I do not know if such passes exist in New Zealand, but it would be an easy way to ensure tourists used the public transport networks if it was too difficult for them to hire a rental car. In Auckland for example an “Auckland City Pass”, might include the Sky Tower, Auckland Museum, Auckland Zoo, Kelly Tarlton Sea Life Aquarium and so forth. The Hop on/Hop off route would have no trouble covering all of those in a reasonably quick time.

One thing that was notable in European cities was their charge for using the toilet. Many public places charged and I assume it was just their way of funding the up keep. Given – even if it was not necessarily said so – that it was polite to purchase something in the bars, cafes and restaurants that one would find themselves ducking into to relieve themselves, it did result in some otherwise unintended beverage and food purchases. On the other hand the bars, restaurants and cafes that I/we ducked into were not so fussy but we repaid them by having a round, a small bite or something whilst on the premises.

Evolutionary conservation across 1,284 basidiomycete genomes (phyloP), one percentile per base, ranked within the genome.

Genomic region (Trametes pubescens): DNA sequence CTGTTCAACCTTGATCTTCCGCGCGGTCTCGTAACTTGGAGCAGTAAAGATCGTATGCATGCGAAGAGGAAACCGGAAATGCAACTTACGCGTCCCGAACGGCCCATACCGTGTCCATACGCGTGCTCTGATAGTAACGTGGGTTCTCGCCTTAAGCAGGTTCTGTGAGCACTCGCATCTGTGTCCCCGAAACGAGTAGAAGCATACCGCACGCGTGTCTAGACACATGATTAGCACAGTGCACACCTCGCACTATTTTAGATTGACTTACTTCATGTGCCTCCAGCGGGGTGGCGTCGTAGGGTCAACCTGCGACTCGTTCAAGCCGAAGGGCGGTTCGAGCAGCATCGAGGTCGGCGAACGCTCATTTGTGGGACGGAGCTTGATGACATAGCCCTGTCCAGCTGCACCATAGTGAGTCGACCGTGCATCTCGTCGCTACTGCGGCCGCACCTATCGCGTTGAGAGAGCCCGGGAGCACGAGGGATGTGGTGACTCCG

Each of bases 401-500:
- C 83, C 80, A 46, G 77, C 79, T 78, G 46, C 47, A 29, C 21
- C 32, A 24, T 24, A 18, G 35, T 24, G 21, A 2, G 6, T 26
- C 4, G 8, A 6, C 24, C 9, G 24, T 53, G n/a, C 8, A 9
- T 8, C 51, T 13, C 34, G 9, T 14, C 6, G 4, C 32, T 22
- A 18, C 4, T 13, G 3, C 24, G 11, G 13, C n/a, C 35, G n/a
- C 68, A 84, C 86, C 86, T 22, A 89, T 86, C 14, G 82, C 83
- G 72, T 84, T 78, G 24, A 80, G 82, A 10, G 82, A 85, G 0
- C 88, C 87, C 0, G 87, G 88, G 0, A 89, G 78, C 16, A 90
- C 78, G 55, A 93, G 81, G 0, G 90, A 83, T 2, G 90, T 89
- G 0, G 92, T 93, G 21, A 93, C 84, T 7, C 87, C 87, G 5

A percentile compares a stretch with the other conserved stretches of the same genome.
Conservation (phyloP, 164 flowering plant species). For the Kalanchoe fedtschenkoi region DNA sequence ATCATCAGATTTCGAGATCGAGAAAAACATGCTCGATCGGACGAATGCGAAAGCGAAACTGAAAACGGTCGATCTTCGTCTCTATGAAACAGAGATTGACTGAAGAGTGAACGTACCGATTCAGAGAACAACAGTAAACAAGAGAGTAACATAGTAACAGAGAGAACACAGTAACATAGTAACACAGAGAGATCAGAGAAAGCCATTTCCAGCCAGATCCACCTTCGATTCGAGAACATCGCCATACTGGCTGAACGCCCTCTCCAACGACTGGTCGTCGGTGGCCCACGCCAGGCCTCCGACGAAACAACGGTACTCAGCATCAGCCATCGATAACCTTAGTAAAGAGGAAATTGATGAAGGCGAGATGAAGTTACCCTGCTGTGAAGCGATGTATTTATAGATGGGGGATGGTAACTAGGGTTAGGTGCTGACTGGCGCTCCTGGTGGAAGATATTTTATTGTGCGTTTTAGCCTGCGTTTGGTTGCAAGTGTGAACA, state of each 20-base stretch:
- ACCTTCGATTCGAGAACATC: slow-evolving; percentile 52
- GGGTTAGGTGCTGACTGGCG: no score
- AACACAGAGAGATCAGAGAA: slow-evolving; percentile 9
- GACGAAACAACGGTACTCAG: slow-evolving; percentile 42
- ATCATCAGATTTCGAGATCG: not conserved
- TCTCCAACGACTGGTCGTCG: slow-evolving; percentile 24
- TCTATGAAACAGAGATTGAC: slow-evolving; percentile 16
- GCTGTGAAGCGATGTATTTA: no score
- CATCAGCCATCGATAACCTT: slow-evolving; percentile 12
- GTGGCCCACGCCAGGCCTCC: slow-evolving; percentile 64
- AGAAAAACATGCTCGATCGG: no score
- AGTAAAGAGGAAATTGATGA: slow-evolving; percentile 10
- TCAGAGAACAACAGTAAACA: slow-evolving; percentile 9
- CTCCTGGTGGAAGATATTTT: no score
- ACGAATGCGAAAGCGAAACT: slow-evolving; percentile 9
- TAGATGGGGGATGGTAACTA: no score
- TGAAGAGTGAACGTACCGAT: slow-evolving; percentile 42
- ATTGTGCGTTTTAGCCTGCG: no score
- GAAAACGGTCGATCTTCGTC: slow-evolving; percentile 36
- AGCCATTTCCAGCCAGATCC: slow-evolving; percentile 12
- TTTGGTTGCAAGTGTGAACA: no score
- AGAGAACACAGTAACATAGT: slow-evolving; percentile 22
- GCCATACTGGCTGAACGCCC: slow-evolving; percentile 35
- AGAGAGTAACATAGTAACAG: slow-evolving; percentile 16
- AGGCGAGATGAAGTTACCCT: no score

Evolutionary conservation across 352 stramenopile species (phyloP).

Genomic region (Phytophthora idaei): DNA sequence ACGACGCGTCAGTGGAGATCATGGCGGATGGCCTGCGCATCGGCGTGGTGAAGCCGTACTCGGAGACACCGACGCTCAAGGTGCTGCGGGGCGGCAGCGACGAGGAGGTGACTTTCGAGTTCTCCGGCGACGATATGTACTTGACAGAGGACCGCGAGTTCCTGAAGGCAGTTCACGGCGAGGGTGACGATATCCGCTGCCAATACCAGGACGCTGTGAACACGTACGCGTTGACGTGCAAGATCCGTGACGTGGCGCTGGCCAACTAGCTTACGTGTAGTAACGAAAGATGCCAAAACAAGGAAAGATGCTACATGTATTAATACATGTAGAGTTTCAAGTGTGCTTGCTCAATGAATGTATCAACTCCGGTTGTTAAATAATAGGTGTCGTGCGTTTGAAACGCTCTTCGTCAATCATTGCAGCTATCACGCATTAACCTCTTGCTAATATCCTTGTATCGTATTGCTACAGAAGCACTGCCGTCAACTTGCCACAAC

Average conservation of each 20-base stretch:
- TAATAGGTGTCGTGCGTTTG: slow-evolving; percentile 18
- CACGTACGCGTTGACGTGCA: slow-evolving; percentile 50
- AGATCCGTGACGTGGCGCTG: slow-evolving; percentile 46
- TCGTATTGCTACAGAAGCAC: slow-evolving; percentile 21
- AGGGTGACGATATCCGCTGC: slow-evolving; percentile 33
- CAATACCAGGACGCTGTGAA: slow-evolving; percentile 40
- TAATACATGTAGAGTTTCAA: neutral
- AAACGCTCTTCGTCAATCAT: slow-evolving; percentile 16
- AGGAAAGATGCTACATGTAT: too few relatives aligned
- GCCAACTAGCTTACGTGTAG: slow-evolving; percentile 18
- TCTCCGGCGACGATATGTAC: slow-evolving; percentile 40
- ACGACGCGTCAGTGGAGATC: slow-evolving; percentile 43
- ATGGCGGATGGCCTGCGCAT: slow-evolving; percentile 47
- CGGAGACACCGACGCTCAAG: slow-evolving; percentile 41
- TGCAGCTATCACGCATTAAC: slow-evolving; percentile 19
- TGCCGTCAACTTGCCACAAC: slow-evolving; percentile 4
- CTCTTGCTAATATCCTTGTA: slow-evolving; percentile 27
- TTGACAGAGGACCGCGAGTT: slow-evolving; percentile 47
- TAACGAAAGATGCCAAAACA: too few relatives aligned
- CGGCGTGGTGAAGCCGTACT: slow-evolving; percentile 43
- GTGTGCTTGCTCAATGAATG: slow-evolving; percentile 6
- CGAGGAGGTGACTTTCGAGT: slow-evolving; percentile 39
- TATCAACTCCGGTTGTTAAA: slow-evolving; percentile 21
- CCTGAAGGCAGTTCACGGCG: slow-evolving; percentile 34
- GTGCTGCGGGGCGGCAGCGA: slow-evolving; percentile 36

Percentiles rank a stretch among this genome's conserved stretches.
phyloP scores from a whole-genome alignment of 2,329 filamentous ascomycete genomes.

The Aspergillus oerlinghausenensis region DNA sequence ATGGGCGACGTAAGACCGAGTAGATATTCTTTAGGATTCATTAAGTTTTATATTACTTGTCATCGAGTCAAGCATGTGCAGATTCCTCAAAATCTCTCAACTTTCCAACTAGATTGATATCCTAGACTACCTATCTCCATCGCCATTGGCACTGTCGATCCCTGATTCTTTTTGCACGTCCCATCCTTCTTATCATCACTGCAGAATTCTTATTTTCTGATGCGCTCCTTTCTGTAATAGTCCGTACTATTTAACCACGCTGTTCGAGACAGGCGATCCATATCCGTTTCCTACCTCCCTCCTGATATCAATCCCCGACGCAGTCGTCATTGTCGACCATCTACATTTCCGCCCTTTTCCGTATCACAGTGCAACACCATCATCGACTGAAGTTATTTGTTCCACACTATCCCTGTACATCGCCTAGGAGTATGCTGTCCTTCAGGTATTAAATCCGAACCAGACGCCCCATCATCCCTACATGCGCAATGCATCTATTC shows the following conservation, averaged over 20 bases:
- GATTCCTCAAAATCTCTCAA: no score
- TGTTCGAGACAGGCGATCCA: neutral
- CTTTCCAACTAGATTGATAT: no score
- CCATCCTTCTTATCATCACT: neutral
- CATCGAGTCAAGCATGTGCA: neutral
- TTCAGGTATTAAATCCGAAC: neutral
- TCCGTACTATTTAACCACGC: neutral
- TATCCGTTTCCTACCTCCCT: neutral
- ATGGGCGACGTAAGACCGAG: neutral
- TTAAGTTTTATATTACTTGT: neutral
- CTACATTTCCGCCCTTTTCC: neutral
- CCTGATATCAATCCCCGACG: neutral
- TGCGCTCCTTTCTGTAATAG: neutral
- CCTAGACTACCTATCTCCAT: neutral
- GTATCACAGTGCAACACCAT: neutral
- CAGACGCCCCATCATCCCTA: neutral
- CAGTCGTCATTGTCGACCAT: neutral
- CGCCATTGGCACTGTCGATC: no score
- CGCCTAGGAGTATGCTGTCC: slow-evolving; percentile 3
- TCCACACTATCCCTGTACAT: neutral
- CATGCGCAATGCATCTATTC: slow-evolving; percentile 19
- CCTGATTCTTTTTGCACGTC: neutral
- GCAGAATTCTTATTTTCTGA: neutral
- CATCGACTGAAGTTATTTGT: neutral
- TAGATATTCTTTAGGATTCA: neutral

Given in some districts there is a small rate payer base, but high tourist numbers, such as the Mackenzie District in the South Island, a 0.50c fee for using the toilets would not be out of place. It would enable the charging council to keep a tighter rein on council rates as user pays would be a fairer model than simply making the whole district pay. With the summer tourist season coming up and local government elections due again next year, it will be interesting to see whether councils think about such approaches or elect to make the rate payers cough up more money.

Lessons from Europe and Singapore: Transport – Part 1


This article and the next few following it, is based on my experiences from a recent holiday in Europe.

One of the first things I did upon arrival into London was be shown how to ride their transport system. My mate Dave who has been living in London with his wife met me at Heathrow Airport. He made sure I had an Oyster card, which would enable me to ride on the buses. Each day Dave and I got a ticket from Maidenhead into London Paddington railway station. From there we either went walking or used the Oyster card to get on the bus network. Both seemed to be well used no matter which direction we went.

Integrated light right/bus platform at Skansen, Stockholm. (R. GLENNIE)